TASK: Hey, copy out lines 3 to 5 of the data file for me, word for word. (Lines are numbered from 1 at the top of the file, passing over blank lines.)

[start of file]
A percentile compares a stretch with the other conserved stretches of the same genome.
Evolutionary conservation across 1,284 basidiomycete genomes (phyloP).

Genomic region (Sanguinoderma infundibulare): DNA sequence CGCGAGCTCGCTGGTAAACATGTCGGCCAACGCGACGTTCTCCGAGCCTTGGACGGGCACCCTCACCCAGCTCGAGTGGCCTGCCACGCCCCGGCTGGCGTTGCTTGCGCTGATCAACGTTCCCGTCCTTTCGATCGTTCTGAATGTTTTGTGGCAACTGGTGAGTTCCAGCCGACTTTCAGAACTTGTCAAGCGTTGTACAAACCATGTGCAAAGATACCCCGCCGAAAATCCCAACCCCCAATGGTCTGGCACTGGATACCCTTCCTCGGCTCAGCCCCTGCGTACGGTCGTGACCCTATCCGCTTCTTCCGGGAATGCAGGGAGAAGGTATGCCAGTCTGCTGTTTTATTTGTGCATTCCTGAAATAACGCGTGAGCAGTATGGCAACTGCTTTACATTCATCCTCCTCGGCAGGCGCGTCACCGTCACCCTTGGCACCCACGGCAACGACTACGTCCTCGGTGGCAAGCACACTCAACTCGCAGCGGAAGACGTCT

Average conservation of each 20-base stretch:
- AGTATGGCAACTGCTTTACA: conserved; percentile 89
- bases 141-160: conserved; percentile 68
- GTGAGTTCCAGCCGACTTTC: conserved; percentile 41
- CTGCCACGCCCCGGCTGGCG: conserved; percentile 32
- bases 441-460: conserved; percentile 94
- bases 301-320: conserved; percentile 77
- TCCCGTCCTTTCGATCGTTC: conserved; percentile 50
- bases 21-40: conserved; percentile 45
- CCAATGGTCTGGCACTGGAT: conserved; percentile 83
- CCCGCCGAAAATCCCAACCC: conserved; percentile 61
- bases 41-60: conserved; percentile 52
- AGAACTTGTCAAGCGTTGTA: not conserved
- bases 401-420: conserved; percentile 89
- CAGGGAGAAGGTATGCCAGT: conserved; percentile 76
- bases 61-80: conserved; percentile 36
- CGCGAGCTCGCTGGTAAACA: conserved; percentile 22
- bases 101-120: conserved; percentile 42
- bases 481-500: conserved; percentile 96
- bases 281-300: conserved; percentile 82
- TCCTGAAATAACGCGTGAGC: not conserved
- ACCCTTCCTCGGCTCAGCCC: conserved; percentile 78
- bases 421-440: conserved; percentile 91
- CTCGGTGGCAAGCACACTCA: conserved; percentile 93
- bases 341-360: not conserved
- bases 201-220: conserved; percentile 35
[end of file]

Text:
Genomic region (Sanguinoderma infundibulare): DNA sequence CGCGAGCTCGCTGGTAAACATGTCGGCCAACGCGACGTTCTCCGAGCCTTGGACGGGCACCCTCACCCAGCTCGAGTGGCCTGCCACGCCCCGGCTGGCGTTGCTTGCGCTGATCAACGTTCCCGTCCTTTCGATCGTTCTGAATGTTTTGTGGCAACTGGTGAGTTCCAGCCGACTTTCAGAACTTGTCAAGCGTTGTACAAACCATGTGCAAAGATACCCCGCCGAAAATCCCAACCCCCAATGGTCTGGCACTGGATACCCTTCCTCGGCTCAGCCCCTGCGTACGGTCGTGACCCTATCCGCTTCTTCCGGGAATGCAGGGAGAAGGTATGCCAGTCTGCTGTTTTATTTGTGCATTCCTGAAATAACGCGTGAGCAGTATGGCAACTGCTTTACATTCATCCTCCTCGGCAGGCGCGTCACCGTCACCCTTGGCACCCACGGCAACGACTACGTCCTCGGTGGCAAGCACACTCAACTCGCAGCGGAAGACGTCT

Average conservation of each 20-base stretch:
- AGTATGGCAACTGCTTTACA: conserved; percentile 89